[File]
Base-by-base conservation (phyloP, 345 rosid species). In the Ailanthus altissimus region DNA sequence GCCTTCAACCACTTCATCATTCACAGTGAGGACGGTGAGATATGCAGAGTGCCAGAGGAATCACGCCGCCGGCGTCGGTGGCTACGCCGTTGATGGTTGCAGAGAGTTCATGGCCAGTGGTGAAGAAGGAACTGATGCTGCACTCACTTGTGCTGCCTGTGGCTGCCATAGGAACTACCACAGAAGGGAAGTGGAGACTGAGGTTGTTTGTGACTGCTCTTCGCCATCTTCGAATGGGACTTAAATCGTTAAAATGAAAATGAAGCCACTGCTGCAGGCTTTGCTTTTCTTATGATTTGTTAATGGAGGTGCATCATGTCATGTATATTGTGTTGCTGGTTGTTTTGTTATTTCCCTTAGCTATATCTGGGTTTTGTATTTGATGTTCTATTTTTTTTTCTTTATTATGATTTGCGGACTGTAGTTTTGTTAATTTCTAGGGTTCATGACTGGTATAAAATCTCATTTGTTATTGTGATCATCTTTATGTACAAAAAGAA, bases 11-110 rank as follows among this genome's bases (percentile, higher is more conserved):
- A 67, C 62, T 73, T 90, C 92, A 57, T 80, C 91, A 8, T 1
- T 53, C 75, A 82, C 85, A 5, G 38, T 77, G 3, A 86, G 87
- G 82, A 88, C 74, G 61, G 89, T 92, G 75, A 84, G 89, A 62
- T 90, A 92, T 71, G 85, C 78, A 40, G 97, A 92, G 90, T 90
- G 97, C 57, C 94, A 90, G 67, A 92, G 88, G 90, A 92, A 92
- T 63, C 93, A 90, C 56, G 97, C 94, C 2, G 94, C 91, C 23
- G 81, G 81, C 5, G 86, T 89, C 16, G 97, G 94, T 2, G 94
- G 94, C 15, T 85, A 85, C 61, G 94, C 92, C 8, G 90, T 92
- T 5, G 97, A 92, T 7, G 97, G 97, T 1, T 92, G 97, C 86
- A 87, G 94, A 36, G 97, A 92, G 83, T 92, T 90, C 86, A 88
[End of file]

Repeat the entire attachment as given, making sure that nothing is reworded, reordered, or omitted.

Base-by-base conservation (phyloP, 345 rosid species). In the Ailanthus altissimus region DNA sequence GCCTTCAACCACTTCATCATTCACAGTGAGGACGGTGAGATATGCAGAGTGCCAGAGGAATCACGCCGCCGGCGTCGGTGGCTACGCCGTTGATGGTTGCAGAGAGTTCATGGCCAGTGGTGAAGAAGGAACTGATGCTGCACTCACTTGTGCTGCCTGTGGCTGCCATAGGAACTACCACAGAAGGGAAGTGGAGACTGAGGTTGTTTGTGACTGCTCTTCGCCATCTTCGAATGGGACTTAAATCGTTAAAATGAAAATGAAGCCACTGCTGCAGGCTTTGCTTTTCTTATGATTTGTTAATGGAGGTGCATCATGTCATGTATATTGTGTTGCTGGTTGTTTTGTTATTTCCCTTAGCTATATCTGGGTTTTGTATTTGATGTTCTATTTTTTTTTCTTTATTATGATTTGCGGACTGTAGTTTTGTTAATTTCTAGGGTTCATGACTGGTATAAAATCTCATTTGTTATTGTGATCATCTTTATGTACAAAAAGAA, bases 11-110 rank as follows among this genome's bases (percentile, higher is more conserved):
- A 67, C 62, T 73, T 90, C 92, A 57, T 80, C 91, A 8, T 1
- T 53, C 75, A 82, C 85, A 5, G 38, T 77, G 3, A 86, G 87
- G 82, A 88, C 74, G 61, G 89, T 92, G 75, A 84, G 89, A 62
- T 90, A 92, T 71, G 85, C 78, A 40, G 97, A 92, G 90, T 90
- G 97, C 57, C 94, A 90, G 67, A 92, G 88, G 90, A 92, A 92
- T 63, C 93, A 90, C 56, G 97, C 94, C 2, G 94, C 91, C 23
- G 81, G 81, C 5, G 86, T 89, C 16, G 97, G 94, T 2, G 94
- G 94, C 15, T 85, A 85, C 61, G 94, C 92, C 8, G 90, T 92
- T 5, G 97, A 92, T 7, G 97, G 97, T 1, T 92, G 97, C 86
- A 87, G 94, A 36, G 97, A 92, G 83, T 92, T 90, C 86, A 88